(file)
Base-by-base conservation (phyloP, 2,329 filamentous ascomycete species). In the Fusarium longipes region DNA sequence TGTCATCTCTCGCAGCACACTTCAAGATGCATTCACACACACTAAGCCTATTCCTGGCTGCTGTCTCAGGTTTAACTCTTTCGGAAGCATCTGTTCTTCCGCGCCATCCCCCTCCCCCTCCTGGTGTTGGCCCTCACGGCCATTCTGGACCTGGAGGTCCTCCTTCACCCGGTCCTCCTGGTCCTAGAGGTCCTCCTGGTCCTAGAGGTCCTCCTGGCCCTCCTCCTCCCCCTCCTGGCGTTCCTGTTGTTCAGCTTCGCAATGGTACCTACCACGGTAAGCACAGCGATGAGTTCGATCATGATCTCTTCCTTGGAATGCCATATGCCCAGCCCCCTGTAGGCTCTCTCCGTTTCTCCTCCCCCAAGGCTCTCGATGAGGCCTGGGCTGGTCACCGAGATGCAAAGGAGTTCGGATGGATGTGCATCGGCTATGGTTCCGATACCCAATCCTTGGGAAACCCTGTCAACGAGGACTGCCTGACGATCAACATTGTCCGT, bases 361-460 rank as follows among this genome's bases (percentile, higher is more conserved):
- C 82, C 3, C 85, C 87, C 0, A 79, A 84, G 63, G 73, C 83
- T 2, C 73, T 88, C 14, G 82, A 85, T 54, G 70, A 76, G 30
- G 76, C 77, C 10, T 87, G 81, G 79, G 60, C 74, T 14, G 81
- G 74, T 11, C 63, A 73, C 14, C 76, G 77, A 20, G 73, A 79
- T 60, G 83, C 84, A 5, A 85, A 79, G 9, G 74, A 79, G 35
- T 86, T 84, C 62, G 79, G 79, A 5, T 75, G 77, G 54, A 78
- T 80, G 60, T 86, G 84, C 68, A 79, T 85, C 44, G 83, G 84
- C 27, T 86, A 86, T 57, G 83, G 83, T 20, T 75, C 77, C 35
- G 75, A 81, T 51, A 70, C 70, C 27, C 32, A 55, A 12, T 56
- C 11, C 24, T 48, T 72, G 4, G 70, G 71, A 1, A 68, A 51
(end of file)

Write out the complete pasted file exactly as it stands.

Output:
Base-by-base conservation (phyloP, 2,329 filamentous ascomycete species). In the Fusarium longipes region DNA sequence TGTCATCTCTCGCAGCACACTTCAAGATGCATTCACACACACTAAGCCTATTCCTGGCTGCTGTCTCAGGTTTAACTCTTTCGGAAGCATCTGTTCTTCCGCGCCATCCCCCTCCCCCTCCTGGTGTTGGCCCTCACGGCCATTCTGGACCTGGAGGTCCTCCTTCACCCGGTCCTCCTGGTCCTAGAGGTCCTCCTGGTCCTAGAGGTCCTCCTGGCCCTCCTCCTCCCCCTCCTGGCGTTCCTGTTGTTCAGCTTCGCAATGGTACCTACCACGGTAAGCACAGCGATGAGTTCGATCATGATCTCTTCCTTGGAATGCCATATGCCCAGCCCCCTGTAGGCTCTCTCCGTTTCTCCTCCCCCAAGGCTCTCGATGAGGCCTGGGCTGGTCACCGAGATGCAAAGGAGTTCGGATGGATGTGCATCGGCTATGGTTCCGATACCCAATCCTTGGGAAACCCTGTCAACGAGGACTGCCTGACGATCAACATTGTCCGT, bases 361-460 rank as follows among this genome's bases (percentile, higher is more conserved):
- C 82, C 3, C 85, C 87, C 0, A 79, A 84, G 63, G 73, C 83
- T 2, C 73, T 88, C 14, G 82, A 85, T 54, G 70, A 76, G 30
- G 76, C 77, C 10, T 87, G 81, G 79, G 60, C 74, T 14, G 81
- G 74, T 11, C 63, A 73, C 14, C 76, G 77, A 20, G 73, A 79
- T 60, G 83, C 84, A 5, A 85, A 79, G 9, G 74, A 79, G 35
- T 86, T 84, C 62, G 79, G 79, A 5, T 75, G 77, G 54, A 78
- T 80, G 60, T 86, G 84, C 68, A 79, T 85, C 44, G 83, G 84
- C 27, T 86, A 86, T 57, G 83, G 83, T 20, T 75, C 77, C 35
- G 75, A 81, T 51, A 70, C 70, C 27, C 32, A 55, A 12, T 56
- C 11, C 24, T 48, T 72, G 4, G 70, G 71, A 1, A 68, A 51